How To Avoid Failing at E-commerce Analytics?

Luna ShirleyGeneral

How To Avoid Failing at E-commerce Analytics?

If you have your data management in a top condition, nothing is stopping you from running your automated marketing campaigns to boost sales on your online store.

Yet, you can’t set up these campaigns without insights from your database. What could hold you back during such analyses and how could you solve these challenges?

Basing Decisions on Dirty Data

Severity: High

Make sure that you are working with clean datasets, otherwise the outcome of your analyses could be polluted by nonsensical data. If you are running an online store with low traffic volumes, even failing to exclude your internal traffic may skew your findings.

What to do about it?

Apply common sense and add filters to your analyses to exclude values which may pollute your dataset (such as test purchases done by your colleagues) and before concluding any outcome out of your analyses, review a sample of the data if it doesn’t contain some faulty values which you’ve initially missed.

The old saying, “if it looks too good to be true” frequently works twice in e-commerce analytics.

Lack of Transparency

Severity: Medium

One of the most commonly occurring issues in e-commerce analytics is a plain misuse of metrics.

With marketers dealing with a high number of metrics which often tends to slightly differ in the way they are calculated, it’s an easy mistake to pick the wrong one while analyzing your data. Such a mistake can lead to a tiny deviance without any significant impact or could result in making a completely incorrect business decision.

What to do about it?

The most foolproof way is to make sure that you add descriptions to each metric, event, customer attribute and to any other data type that you work with in your database.

It may sound like a no-brainer, although you need to build a habit of it, which could be difficult to uphold if you tend to create new metrics on a daily basis.

Focusing on Superficial or Secondary Metrics

Severity: Low

Vanity or secondary metrics are often set as targets to optimize in e-commerce analytics even though they themselves may not be as impactful as other, more telling metrics and as such marketing teams aren’t using their time effectively.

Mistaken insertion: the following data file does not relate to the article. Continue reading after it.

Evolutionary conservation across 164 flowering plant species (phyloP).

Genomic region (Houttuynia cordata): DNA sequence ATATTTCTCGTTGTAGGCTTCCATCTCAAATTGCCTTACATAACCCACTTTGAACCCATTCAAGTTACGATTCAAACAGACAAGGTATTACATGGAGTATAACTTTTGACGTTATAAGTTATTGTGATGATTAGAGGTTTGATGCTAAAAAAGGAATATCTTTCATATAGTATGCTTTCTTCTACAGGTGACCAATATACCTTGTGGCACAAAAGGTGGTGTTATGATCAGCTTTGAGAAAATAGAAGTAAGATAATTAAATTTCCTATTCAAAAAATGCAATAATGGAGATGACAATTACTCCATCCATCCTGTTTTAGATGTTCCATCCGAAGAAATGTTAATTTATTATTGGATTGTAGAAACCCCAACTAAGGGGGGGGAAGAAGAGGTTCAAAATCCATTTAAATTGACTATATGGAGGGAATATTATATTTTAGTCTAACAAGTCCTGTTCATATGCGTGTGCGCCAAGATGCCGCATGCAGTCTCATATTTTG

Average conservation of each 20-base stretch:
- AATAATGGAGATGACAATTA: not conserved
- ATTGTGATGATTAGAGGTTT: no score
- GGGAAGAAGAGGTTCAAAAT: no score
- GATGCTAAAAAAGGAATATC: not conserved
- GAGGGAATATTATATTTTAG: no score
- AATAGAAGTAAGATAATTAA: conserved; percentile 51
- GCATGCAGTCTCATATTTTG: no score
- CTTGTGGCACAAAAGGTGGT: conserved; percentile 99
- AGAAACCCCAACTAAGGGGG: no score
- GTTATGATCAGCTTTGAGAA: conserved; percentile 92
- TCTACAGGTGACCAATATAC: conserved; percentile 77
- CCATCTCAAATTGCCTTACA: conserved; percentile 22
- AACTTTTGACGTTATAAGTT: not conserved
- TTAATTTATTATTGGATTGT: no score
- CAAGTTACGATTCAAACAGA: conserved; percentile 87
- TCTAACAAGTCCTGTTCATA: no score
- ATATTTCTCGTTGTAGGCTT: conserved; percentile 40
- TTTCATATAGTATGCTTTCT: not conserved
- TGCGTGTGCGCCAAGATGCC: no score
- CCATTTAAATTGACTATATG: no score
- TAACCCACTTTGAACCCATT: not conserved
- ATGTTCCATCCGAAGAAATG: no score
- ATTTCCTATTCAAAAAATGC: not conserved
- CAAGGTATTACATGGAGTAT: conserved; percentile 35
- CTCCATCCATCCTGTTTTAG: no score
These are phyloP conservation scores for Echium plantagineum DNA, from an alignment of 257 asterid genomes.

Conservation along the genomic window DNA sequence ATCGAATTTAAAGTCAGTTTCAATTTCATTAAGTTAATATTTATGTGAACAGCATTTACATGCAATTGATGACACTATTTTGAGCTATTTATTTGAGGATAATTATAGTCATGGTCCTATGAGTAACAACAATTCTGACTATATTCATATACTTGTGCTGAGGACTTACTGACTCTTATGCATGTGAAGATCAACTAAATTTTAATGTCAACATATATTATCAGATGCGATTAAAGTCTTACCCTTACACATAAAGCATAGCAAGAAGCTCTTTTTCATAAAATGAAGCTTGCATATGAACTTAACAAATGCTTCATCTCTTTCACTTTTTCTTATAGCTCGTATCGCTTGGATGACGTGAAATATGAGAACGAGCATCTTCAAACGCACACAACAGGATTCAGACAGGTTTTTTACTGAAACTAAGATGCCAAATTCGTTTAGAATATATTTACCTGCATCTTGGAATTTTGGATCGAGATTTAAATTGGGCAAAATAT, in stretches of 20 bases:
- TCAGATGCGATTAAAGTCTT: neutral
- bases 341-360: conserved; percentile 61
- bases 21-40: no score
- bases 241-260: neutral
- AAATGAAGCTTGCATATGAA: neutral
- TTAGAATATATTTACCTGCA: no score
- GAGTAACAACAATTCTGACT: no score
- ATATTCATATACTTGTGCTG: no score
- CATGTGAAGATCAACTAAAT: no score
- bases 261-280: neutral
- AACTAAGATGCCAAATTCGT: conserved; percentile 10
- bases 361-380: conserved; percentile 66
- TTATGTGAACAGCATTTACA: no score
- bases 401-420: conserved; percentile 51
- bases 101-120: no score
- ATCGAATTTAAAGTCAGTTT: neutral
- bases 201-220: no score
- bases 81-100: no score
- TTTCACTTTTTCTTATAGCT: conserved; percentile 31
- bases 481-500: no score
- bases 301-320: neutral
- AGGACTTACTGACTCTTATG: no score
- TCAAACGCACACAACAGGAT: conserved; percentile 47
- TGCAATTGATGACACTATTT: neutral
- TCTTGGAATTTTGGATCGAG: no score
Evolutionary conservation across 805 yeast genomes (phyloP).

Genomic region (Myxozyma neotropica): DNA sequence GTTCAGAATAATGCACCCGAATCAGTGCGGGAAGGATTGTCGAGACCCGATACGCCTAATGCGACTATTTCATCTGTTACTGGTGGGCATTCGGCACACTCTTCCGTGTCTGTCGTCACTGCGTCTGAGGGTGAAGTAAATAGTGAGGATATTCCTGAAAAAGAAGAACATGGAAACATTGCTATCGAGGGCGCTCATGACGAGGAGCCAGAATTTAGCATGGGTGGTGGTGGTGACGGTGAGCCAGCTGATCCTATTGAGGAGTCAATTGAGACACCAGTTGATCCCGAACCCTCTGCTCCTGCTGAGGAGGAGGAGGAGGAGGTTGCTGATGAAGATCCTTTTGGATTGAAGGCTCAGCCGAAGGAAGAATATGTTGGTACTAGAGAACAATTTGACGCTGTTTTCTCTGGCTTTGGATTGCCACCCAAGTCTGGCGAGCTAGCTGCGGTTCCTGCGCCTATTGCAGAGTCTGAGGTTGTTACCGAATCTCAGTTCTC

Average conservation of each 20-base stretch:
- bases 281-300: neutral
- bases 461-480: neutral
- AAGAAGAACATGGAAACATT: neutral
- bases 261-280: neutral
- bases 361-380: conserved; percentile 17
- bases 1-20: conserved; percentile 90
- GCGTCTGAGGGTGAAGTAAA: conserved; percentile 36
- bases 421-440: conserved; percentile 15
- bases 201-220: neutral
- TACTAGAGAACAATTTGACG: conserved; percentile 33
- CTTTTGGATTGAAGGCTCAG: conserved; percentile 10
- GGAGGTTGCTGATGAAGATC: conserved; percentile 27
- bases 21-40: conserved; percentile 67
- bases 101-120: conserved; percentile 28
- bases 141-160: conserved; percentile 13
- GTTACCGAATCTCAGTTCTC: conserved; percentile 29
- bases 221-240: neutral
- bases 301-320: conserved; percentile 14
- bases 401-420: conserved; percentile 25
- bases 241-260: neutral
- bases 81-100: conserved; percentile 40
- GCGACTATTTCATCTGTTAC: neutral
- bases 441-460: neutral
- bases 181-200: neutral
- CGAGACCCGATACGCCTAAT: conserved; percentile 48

As an example, when analyzing newsletter performance, marketers tend to focus on Open Rate, yet this metric by itself isn’t necessarily indicative of newsletter performance and its improvement may not result in increased revenue from newsletter traffic.

What to do about it?

Before deciding which metric or set of metrics you will be analyzing, make sure to ask yourself which of them you can optimize in such a way that improving it will have a direct impact on your company level KPIs.

Desynchronized Time Zones

Severity: Low to High

If you are analyzing the performance of an online store which sells to multiple countries and has customers all around the world, or at least in different time zones, one of your challenges that you are facing is to make sure that your time-stamped data is synchronized to either your head office or to local time zones.

Mixing time stamps could lead to improper business decisions, misfiring of your automated marketing campaigns and other serious issues.

What to do about it?

The core solution is to make sure that each time specific datapoint contains two timestamps, one local based on your customers’ local time zone and the other one synchronized to your head office.

AdBlock Skewing Front-End Tracking Results

Severity: Low to Medium

Adblocks could be very aggressive and skew the results of your front-end tracking. If your customers are tech-savvy and are often using adblocks, you may find out that your on-site banners and on-demand web layers aren’t being shown to your customers even though you are tracking that they were.

What to do about it?

The most difficult part is to identify that something like that is actually happening and testing your on-site campaigns with adblock turned on will help you identify potential issues and seeing a severe underperformance of your newest on-site campaign may be a sign of that as well.

To mitigate the probability, try not to name your on-site campaigns in such a way that they won’t contain typical keywords connected to ads such as advertisement or banner.

Unfortunately, in this case, it’s nearly impossible to give you a fool-proof method to make sure that your on-site campaigns won’t be blocked for sure.